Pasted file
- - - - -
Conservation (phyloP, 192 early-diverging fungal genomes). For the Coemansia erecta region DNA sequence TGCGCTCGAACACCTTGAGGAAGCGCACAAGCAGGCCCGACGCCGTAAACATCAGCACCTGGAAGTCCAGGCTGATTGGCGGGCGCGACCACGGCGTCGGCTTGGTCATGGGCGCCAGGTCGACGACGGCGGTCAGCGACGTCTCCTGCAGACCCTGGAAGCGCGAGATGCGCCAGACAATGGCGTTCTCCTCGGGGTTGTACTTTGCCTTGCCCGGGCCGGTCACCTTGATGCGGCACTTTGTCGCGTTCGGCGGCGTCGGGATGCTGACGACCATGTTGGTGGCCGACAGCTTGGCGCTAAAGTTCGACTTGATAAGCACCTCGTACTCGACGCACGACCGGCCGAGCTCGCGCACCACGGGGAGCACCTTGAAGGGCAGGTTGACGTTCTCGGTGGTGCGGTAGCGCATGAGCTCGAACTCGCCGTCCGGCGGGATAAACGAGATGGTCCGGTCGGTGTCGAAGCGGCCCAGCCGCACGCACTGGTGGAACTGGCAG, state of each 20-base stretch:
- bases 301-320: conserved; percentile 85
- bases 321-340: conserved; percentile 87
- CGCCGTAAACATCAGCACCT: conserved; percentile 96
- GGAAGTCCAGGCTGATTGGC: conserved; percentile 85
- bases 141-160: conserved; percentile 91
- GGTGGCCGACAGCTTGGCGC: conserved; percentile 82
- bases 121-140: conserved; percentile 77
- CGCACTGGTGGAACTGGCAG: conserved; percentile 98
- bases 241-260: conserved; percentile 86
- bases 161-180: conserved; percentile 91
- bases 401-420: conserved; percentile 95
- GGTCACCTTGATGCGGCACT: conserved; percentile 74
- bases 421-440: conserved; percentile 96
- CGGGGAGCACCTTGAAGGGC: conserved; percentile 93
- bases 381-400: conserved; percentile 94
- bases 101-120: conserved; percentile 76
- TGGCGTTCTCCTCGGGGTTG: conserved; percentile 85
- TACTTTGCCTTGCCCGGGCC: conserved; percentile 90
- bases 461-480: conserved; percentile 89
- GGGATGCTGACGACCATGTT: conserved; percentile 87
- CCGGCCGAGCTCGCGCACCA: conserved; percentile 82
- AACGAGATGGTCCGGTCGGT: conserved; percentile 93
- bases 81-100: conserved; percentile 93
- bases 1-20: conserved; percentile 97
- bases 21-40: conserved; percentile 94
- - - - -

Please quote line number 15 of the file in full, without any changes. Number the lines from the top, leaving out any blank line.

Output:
- CGGGGAGCACCTTGAAGGGC: conserved; percentile 93